basis, our data will be more reliable if the total period of observation is fairly long. A full
year is ideal, but a period of 3-6 months is probably adequate. After a bit of training and
experience, one observation tour - in a medium-sized library (50.000 volumes) - will
probably take 15-20 minutes. In small libraries, 5 to 10 minutes may be sufficient. In
large libraries, which may have several floors, it may take 30-45 minutes.
If you want to complete the observation project as fast as possible, I suggest the
following observation schedule:
Start on a suitable Monday. If the library opens at 8 am, do the first round at 8.30
am. Continue once an hour (starting on the half-hour) throughout the day.
On the second week, do the tours on Tuesday; on the third, on Wednesday; and
Continue until you have "two full weeks". This would take about three months.
Your observation data will be more valuable if they can be combined with other data from
the same sample of days. I therefore suggest that you register - at least - the number of
loans and the number of visitors during the specified counting days.
4.7. Data processing
Each observation round results in a hand-written Observation Sheet The data can be
processed manually or by spreadsheet. I advice processing the data quickly, for instance
at the end of each counting day. This means that you get some results immediately -
which is good for morale. Here I suggest one way of handling the process, illustrated by
a fictitious case..
Our imagined Maktaba library is open from 9 am till noon and from 2 till 6 pm on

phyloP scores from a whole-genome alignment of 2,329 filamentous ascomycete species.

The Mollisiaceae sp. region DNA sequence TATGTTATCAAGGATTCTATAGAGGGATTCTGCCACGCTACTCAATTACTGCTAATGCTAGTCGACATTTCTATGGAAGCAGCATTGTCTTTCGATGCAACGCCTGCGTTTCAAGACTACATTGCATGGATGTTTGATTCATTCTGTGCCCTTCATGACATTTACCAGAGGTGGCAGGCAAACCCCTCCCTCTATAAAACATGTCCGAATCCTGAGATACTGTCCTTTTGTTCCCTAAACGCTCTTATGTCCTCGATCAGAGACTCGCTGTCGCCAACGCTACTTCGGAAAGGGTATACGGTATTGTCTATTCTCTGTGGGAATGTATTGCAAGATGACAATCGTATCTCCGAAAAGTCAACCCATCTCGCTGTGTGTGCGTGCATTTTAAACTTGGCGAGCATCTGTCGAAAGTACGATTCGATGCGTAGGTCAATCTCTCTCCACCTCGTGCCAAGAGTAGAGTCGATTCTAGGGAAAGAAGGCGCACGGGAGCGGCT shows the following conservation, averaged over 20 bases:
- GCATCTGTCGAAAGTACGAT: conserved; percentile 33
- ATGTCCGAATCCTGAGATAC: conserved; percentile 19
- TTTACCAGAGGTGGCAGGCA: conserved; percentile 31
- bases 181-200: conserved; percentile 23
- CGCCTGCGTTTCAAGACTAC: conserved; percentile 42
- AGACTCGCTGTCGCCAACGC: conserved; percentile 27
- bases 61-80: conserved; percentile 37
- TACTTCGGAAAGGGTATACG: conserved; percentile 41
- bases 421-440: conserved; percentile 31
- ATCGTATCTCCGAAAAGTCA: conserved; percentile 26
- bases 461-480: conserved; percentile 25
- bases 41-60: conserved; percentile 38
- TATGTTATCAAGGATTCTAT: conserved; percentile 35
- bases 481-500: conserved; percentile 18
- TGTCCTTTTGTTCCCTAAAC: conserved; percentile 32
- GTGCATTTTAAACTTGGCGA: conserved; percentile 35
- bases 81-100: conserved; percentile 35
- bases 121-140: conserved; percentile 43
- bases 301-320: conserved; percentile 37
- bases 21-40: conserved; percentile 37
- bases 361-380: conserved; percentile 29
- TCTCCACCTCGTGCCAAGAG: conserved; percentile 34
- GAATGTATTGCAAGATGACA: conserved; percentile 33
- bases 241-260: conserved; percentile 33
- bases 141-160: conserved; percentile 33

weekdays. On Saturdays, it is only open in the morning. We start the Traffic Observation
Project on Monday, January 7 - and intend to observe library activities once a week for
the next three months. Our twelve observation days* are thus:
1. Monday, January 7
2. Tuesday, January 15
3. Wednesday, January 23
4. Thursday, January 31
5. Friday, February 7
6. Saturday, February 15
7. Monday, February 23
8. Tuesday, March 3
9. Wednesday, March 11
10. Thursday, March 19
11. Friday, March 27
12. Saturday, April 3
4.8. Once a week ...
At the end of each counting day (or early next morning), we
add up the numbers (make the sums) in each Observation Sheet
enter the activity sums in an Activity Sheet - and add up
enter the zone sums in a Zoning Sheet - and add up
The sums in the right-hand column of the Activity Sheet show you the pattern of
activities for the day as a whole. If you want to know the percentages, divide by the
The sums in the bottom row show you the number of observations for each hour during
the day. From a statistical point of view you may use the first sum as an estimate of how
many persons were inside the library - on the average - between 9 and 10 am. And so on
for the later sums.
The sums in the right-hand column of the Zoning Sheet show you the location of
activities - and hence of persons - for the day as a whole. This column tells you which
parts of the library are most and least used. If you want to know the percentages, divide
by the Grand Total.
Since the zones differ in extent, large numbers do not necessarily indicate overcrowding.
To interpret the numbers in that direction, you also need to look at the size and function
of the zone. Finally, add the numbers from the hourly Observation Sheets to make a Full
Day Observation Sheet.
4.9. Aggregating the data